At some point someone brought me a shooter that was disgusting, strong and a major contributer to today’s hangover. A bit later there was tequila. At that point I was flirting with a young thing and he gave me advice on how to take it. In what universe does a 21 year old know more about drinking tequila than retired pro? In the freaking East Rand is where.

I lost interest in Jail Bait shortly after. At 21, men are still very silly and have no idea how to work a woman. But I guess men are actually really silly and have no idea how to work a woman. But to all the boys out there, if you are lucky enough to have a woman pay attention to you, don’t tell her about all the numbers you collected so far that week. And if you’re lucky enough to have a shot with an older woman, don’t tell her how to drink tequila.

I got pretty hammered and I did have fun. I’ve been invited back – but I’ll have to get over this tour first.

While driving back to civilisation I couldn’t help notice how the East Rand feels a lot like Free State towns. Advertising consists of notices on shop windows and company names painted on walls. There are no billboards, and if I wasn’t enjoying my Billy Idol CD so much, I probably would have found that there is no radio either. It even looks a lot like a Free State town. Until you get to the mall. That looks urban. The East Rand does not have many trees.  The ones that stand around look too deliberate and awkward. There are a lot of 4×4’s, but unlike those in Sandton, these look like they have been used. And I saw Toyota Hilux’s, the signature car of the Free State – so for a moment I felt confused because I could have been driving through Frankfort.

I was delighted to see the Bingo hall is still in business. And all of a sudden I was in familiar territory and felt nostalgic until I remembered my head hurt. The clubs are still in the same places, the businesses haven’t moved. It looks exactly the way it did in 2003. And that’s how life moves in the East. You club as a youngster and play Bingo when you age. Oh yeah, they know how to live it up back there.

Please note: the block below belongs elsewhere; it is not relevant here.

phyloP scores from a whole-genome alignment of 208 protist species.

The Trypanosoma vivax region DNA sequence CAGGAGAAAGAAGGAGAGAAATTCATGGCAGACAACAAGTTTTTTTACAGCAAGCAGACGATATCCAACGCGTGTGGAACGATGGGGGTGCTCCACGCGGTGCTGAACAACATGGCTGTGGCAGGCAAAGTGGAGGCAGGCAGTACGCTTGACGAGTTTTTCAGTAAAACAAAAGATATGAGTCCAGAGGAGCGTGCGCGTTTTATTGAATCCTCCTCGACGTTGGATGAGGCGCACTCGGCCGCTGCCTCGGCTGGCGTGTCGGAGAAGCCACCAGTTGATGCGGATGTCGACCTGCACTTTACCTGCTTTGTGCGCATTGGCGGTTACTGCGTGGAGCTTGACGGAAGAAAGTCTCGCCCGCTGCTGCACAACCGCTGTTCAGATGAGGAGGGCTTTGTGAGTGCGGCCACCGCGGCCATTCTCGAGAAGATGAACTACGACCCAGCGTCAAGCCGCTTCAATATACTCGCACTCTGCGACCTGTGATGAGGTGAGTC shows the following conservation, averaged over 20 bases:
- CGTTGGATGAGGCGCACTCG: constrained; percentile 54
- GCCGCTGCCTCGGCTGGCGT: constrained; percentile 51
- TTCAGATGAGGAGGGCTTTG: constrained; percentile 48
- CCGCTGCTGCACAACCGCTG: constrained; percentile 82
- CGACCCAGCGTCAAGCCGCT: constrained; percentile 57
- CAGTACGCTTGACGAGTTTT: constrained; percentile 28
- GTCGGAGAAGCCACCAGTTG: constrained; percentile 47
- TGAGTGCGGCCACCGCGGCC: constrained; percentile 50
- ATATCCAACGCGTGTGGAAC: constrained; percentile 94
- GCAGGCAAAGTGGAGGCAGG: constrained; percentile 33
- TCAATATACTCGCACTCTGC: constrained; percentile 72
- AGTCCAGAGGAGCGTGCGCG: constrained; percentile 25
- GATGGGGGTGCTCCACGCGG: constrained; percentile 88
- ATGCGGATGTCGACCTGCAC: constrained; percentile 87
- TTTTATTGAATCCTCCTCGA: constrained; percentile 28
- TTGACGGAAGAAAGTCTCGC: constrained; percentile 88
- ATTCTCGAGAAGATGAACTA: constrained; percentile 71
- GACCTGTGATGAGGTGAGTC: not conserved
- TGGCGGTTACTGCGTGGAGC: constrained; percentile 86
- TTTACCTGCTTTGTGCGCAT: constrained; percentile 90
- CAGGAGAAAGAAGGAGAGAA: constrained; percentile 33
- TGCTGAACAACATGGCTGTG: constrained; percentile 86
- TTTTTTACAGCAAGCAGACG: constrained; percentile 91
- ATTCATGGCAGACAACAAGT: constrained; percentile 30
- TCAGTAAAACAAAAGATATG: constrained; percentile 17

It’s good to be back in the city.

A Night in the ‘Burg

A Weekend in ‘The States’

The Free State is a very special place. It’s always pretty and the air is fresh. Just because I don’t live there anymore doesn’t mean I don’t still think of it as home. And things happen there that just aren’t possible anywhere else. And a lot of unusual things can happen in just a few days.

For example, I went to the bank. This could happen anywhere in the world. But only in a small Free State town do they let you take out your phone and use it. While waiting in line, I checked and responded to my e-mails, then I logged on to Facebook and spent about five minutes doing pointless social networking and no one stopped me. In fact, most people were doing the same thing to pass time. Some guy even called two of his friends to arrange a braai for that evening.

This is why they should provide reading material in banks. Braai could be code for “there’s an old lady with 10k leaving now, mug her” or “the security guard is outside smoking, bring in the guns”. But besides the obvious security risks, waiting in line is boring. So to all bank managers out there – buy some magazines. To the bank managers in the Free State, there are magazines besides Farmers Weekly and the Afrikaans version.